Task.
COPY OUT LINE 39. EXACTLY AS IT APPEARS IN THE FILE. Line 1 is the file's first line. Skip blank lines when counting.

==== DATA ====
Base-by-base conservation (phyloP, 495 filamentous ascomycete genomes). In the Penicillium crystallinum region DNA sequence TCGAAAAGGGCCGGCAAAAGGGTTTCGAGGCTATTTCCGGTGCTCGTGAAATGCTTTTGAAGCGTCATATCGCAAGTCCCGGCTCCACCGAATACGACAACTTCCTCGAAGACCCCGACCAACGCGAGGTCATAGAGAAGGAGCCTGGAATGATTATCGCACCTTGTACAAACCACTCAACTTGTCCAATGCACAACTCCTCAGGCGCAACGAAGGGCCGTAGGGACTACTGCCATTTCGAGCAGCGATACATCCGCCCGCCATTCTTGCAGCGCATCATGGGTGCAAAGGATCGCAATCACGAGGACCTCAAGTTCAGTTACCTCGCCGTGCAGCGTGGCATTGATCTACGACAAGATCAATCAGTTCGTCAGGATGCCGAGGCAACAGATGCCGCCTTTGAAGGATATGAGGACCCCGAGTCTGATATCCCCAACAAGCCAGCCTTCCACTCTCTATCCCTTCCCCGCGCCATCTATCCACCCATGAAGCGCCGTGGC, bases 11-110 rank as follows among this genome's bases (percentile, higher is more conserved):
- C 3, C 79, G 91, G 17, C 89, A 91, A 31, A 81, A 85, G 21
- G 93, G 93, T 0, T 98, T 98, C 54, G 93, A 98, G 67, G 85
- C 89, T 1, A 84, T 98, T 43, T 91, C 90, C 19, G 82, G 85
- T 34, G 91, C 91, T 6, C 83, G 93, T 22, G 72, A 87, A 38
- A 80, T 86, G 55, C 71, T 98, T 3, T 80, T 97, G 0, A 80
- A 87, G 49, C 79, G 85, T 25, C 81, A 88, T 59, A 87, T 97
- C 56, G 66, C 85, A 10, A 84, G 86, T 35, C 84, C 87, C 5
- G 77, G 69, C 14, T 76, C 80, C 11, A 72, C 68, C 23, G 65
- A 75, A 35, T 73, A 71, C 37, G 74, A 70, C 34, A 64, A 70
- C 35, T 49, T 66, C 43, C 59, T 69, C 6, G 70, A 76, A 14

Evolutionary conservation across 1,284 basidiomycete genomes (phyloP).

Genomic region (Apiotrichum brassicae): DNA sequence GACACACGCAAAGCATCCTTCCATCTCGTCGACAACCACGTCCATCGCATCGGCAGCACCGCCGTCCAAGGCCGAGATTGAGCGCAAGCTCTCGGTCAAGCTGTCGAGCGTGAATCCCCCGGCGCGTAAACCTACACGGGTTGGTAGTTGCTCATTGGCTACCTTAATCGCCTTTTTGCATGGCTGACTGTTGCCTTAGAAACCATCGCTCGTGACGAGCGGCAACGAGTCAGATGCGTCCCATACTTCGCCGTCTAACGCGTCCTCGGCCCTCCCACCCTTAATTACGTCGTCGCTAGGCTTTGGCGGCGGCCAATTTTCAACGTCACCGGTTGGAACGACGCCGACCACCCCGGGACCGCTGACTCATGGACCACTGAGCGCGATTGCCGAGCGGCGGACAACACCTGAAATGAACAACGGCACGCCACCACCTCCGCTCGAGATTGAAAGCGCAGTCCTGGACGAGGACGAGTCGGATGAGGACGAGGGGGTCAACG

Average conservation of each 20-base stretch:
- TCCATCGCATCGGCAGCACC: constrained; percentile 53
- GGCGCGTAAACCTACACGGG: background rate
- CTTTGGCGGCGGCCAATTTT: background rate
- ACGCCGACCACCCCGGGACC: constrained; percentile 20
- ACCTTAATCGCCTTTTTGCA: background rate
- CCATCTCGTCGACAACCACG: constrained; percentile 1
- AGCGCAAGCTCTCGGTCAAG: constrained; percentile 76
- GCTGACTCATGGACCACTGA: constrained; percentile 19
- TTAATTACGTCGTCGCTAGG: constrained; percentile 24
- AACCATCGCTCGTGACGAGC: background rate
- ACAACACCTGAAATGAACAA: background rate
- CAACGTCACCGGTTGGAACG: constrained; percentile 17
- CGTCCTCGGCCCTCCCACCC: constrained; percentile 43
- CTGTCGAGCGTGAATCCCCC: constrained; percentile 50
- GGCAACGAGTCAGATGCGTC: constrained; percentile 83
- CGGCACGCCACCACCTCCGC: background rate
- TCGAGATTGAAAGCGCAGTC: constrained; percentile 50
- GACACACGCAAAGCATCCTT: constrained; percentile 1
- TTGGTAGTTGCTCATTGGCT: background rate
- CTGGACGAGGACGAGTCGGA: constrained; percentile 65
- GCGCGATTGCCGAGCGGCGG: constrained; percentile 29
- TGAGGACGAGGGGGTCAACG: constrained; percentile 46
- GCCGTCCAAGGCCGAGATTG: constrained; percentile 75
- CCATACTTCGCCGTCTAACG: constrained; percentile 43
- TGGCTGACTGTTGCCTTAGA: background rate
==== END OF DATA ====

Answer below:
- TGGCTGACTGTTGCCTTAGA: background rate